I was a little disappointed at myself when I looked at my “currently-reading” list and saw 7 titles listed before finishing this one: Dearest Friend: A Life of Abigail Adams by Lynne Withey. Guess I just can’t resist bogging myself down. I love a challenge! Despite the amount of time it took me to finished this book (2 months) I did enjoy it very much. The title of this biography refers to how they addressed one another in their letters. I had a desire to know more of the Adams’ since their marriage is known historically as one of the most romantic of its time. Romantic not only in the sense that theirs was a marriage of love, but that they were so like-minded, equally yoked you might say.
John Adams looked to his wife for political advice and honored her opinion, but was not without his grievances at her sometimes more emotional pleadings. Once he admonished her for accusing him of a lack of feeling in his letters during their separations writing, “For Heaven’s Sake, my dear dont indulge a Thought that it is possible for me to neglect, or forget all that is dear to me in his world,” (Withey 110). Nice to see that husbands and wives don’t change much over time.
Withey’s style was easy to follow and not as dry as biographies are on occasion. I found her engaging and easy to follow. She emphasized throughout Abigail dedication to her family and her conflicting interest in politics and the dichotomy of both the Adams’ passion for politics and the desire for a quiet home life. Themes to which she refers up until the very end of the book. If one could say anything of Abigail Adams it was that she was consistent. Both a very emotional and intelligent woman, though not as educated as she would have liked. Her letters, from which Whithey quotes, are chalk-full of misspellings and improper punctuation not strictly due to the period in which she was writing.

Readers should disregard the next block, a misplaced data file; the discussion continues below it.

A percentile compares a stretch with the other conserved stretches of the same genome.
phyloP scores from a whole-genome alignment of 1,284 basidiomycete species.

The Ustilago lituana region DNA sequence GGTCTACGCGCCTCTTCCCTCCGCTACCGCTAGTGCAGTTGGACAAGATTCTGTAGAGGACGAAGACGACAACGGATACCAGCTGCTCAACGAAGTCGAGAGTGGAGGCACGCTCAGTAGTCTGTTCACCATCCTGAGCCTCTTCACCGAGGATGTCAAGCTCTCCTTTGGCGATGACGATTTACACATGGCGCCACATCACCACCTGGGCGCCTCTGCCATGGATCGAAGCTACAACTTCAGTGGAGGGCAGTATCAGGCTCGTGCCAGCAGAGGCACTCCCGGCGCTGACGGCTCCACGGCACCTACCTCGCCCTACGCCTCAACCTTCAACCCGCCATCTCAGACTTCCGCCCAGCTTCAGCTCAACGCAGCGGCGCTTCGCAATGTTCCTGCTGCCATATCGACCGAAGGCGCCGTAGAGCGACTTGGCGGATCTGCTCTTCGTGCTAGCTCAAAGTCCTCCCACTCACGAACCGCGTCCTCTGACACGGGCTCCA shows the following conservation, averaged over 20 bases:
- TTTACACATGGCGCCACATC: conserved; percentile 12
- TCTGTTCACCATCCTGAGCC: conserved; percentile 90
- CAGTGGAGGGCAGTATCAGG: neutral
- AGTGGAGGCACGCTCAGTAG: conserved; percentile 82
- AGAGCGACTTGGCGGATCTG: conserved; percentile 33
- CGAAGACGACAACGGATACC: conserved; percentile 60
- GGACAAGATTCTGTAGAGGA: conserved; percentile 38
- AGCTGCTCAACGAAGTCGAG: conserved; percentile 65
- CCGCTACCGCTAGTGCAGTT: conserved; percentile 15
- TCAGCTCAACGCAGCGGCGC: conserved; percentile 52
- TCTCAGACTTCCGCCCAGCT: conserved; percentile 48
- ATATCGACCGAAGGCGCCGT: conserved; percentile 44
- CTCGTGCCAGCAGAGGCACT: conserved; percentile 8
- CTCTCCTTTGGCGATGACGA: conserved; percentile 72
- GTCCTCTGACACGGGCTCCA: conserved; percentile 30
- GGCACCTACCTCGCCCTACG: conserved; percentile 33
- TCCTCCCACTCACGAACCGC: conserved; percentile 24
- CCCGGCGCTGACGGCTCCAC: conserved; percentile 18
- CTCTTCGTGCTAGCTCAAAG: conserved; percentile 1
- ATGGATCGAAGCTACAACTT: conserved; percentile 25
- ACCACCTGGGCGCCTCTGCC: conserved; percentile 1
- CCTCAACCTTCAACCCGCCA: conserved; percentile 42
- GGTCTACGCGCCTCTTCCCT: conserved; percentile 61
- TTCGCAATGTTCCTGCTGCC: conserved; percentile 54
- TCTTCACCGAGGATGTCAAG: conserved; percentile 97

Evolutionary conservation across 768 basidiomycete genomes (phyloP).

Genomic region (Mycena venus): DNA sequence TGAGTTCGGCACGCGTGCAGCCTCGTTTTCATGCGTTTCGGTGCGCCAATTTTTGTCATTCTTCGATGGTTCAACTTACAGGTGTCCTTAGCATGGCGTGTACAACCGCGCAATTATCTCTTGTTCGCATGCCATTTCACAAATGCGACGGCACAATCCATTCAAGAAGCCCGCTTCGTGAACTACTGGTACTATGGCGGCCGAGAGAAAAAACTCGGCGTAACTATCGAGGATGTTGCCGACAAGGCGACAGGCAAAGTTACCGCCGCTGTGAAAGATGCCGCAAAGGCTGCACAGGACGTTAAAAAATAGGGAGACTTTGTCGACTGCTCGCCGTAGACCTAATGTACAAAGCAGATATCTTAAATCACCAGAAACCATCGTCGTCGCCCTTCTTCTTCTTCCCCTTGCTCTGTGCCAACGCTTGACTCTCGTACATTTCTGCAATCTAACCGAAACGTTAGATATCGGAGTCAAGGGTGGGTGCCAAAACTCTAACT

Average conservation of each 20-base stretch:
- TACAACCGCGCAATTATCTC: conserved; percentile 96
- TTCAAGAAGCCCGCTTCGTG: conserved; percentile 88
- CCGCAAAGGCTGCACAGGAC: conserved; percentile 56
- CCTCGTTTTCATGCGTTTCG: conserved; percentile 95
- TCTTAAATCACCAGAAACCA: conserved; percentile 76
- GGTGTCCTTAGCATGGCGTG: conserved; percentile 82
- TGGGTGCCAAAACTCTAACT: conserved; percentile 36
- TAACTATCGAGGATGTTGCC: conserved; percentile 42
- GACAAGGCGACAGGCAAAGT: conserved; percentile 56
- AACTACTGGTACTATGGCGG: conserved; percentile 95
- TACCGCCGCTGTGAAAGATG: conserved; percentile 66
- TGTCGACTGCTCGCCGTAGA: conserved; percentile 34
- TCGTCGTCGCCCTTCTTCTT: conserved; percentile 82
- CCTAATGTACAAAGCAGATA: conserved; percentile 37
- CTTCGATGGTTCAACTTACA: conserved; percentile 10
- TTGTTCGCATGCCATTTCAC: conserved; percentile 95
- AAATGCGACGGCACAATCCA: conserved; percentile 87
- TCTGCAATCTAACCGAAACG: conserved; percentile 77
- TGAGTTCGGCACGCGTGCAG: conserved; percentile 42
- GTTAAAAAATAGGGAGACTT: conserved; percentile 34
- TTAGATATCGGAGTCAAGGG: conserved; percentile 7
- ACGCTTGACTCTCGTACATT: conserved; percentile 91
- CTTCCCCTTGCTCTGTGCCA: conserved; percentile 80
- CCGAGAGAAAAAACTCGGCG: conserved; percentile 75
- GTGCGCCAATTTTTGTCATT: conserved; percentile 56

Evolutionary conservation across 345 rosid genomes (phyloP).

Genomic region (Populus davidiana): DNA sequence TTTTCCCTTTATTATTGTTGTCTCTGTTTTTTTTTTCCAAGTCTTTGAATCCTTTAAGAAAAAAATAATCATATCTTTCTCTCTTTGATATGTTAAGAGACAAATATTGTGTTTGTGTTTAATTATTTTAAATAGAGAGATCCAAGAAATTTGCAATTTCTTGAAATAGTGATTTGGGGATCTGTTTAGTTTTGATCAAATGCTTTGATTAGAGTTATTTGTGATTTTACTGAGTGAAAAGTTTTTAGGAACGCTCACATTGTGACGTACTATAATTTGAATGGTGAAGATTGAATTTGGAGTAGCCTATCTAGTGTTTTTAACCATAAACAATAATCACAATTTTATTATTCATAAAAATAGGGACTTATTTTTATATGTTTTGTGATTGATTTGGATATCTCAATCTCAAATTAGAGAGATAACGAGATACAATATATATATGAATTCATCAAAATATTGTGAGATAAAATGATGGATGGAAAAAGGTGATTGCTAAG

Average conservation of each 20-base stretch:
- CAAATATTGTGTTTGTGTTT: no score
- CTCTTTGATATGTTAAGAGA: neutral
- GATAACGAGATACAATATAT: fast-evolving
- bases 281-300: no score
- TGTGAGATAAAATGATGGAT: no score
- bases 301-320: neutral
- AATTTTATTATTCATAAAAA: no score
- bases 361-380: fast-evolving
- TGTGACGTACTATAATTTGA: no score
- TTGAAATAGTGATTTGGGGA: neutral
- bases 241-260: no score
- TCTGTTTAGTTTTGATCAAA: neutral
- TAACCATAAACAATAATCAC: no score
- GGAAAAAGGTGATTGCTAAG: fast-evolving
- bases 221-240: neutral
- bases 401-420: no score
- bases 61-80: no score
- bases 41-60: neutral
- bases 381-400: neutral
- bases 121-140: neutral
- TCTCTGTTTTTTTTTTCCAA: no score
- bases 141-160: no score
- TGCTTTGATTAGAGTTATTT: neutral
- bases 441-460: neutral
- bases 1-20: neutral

Personally, I loved the excerpts where we see Abigail struggle with both her sense of duty and her own “womanly” emotions. In one of my favorite excerpts from a letter to John, Withey summarizes Abigail’s feelings, “It was a woman’s lot, she thought, ‘to experience more exquisite Sensations than is the Lot of your Sex. . . . I never wonderd at the philosopher who thanked the Gods that he was created a Man rather than a Woman'” (134). Abigail was also very well-traveled too having lived in Europe during John time as an ambassador. Quite a lady of the world. On the whole, it’s just over 300 pages. Not a substantial read and good just if you want to learn more about a rather interesting woman of the era.